Wheat and joint pain

by Nathan Wei, MD, FACP, FACR

Nathan Wei is a nationally known board-certified rheumatologist and author of the Second Opinion Arthritis Treatment Kit. It's available exclusively at this website... not available in stores.

Click here: Second Opinion Arthritis Treatment Kit

Information from Purity Laboratories, San Miguel de Proyectos Agropecuarios, Acadia Corporation, and Immunolabs

Short term fasting and vegetarian diets have been found to help some people with rheumatoid arthritis.

However such diets should always be closely supervised as there is a danger of nutritional deficiencies occurring.

Some practitioners attribute arthritis to sensitivity to foods from the nightshade family, eg, tomatoes, potatoes, aubergines (and tobacco). However there is no sound scientific research to back this up.

Other common food intolerances that are said to be a factor for some sufferers include wheat and dairy products. A physician may try to identify any food intolerances by putting you on an exclusion diet.

Bread, cereals and products made of corn or cereals may also increase inflammation, if they contain wheat. Wheat causes a special type of inflammation in the intestines called celiac disease in some individuals, but some feel wheat may also trigger inflammation of non-celiac type.

Kamut, also known as "Egyptian wheat," has been found sealed in graves in the pyramids. Although closely related to wheat, some people who react badly to that staple grain can still tolerate kamut. Kamut is nutritionally superior, and many people who try it think it has a better taste. Kamut does contain gluten, though, so it shouldn't be eaten by people with celiac disease (gluten intolerance).

Quinoa is another grain with flavor, has high protein content, and cooks easily in the microwave. Rich in vitamins, quinoa also provides a complete protein that contains all eight amino acids. Technically, quinoa is not a true grain: It's more closely related to beets and spinach. An important crop of the ancient Incas, it was mixed with fat to make "war balls," food used to sustain Incan armies during campaigns. It's known today as "little rice" in South America.

Another crop native to South America that isn't truly a grain, but is often used as a grain substitute, is amaranth. Amaranth was considered to have supernatural powers by the ancient Aztec civilization, where it was used to make figures of various gods, which were then eaten in religious ceremonies. The practice was banned by the Spanish conquistadors, who considered it a parody of the holy communion host.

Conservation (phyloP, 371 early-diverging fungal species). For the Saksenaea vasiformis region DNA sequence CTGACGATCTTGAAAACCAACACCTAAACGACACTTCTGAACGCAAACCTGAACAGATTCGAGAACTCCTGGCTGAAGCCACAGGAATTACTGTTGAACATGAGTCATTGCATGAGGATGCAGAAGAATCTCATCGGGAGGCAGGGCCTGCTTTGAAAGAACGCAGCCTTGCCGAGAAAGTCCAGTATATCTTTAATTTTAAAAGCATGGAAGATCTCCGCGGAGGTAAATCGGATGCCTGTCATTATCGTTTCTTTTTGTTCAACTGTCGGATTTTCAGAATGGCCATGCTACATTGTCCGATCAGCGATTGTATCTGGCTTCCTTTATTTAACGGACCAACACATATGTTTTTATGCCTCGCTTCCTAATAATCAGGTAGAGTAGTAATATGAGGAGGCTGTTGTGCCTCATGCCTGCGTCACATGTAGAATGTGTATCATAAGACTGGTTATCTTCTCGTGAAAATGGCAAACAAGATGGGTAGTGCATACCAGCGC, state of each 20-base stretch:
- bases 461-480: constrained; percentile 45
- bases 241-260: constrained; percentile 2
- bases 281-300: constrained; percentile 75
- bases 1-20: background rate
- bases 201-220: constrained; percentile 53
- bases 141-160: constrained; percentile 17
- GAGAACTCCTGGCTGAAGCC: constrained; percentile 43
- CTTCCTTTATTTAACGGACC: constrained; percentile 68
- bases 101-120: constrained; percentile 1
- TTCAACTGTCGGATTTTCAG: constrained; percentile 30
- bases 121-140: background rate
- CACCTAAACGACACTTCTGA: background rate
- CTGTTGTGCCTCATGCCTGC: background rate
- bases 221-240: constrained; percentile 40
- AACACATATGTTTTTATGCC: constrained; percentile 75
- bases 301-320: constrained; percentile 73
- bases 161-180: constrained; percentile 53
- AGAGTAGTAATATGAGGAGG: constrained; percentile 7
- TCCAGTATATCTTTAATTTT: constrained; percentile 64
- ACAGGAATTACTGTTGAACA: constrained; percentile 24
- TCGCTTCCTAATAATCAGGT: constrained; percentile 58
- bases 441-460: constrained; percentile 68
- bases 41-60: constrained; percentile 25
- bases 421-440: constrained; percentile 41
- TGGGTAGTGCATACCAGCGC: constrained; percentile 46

Besides being a trendy food in the U.S., amaranth has been widely used in Mexico to combat malnutrition. "We believe that amaranth is an alternative crop of high potential, and have worked on the reintroduction of its cultivation throughout Mexico," says Diego Manrique de Lara, commercial director of a Mexican company, San Miguel de Proyectos Agropecuarios. de Lara adds that the company is concentrating on introducing the plant in small, rural communities. "It is a food that is easily reintroduced in the diet of the local population," says de Lara, "and its addition into the staple diet of Mexico provides a balanced nutritional profile, which corn and beans alone do not."

Amaranth, which has high protein content and, like quinoa, contains all eight amino acids, has environmental advantages, since it is significantly hardier and more drought-resistant than other staple crops. Advocates say that amaranth also requires significantly less pesticides and fertilizers, and it is usually grown without irrigation, making usable parcels of semi-arid land that would otherwise lie fallow or give very low yields of corn.

However, amaranth alone doesn't produce a consumer-acceptable bread because it doesn't have gluten, which provides strength and elasticity. In Mexico, amaranth is primarily mixed with non-gluten maize, resulting in tasty and allergy-resistant bread. Jorge Ortega, president of Acadia Corporation, which sells amaranth and other products, describes it as having a nutty taste, and a delicious aroma. "Bakery products with amaranth are gold colored and have a very nice texture," he says. "But you will have to mix amaranth with other ingredients, because it is very strong."

Another grain alternative that is increasingly popular in the U.S. is spelt, a relative of wheat that, like kamut, has been found in the tombs of ancient Egyptians. Don Stinchcomb, president of Purity Foods, says that his company became interested in marketing spelt after naturopathic physicians in the Detroit area began recommending it to their patients with chronic debilitative diseases such as cancer. Some, but not all, people who have wheat allergies can tolerate spelt. "The advantage of spelt is that it is easier to digest than virtually any other type of grain," Stinchcomb says. Recently, interest was also piqued by the publication of the book Cook Right for Your Blood Type, written by Peter D'Adamo. He recommends spelt for all blood types, and includes it in 22 of 25 bread recipes. D'Adamo believes spelt will be the next staple grain. "We've been getting a lot of telephone calls about spelt," he says.

Like the others, spelt contains all eight amino acids, and is high in complex carbohydrates. Stinchcomb says it is even more palatable than wheat, which allows it to be used in whole grain form in products such as pasta, which may not taste great when made from whole wheat. Other spelt advantages include a higher resistance to disease and pests than wheat, and the ability to be grown using a third less nitrogen fertilizer.

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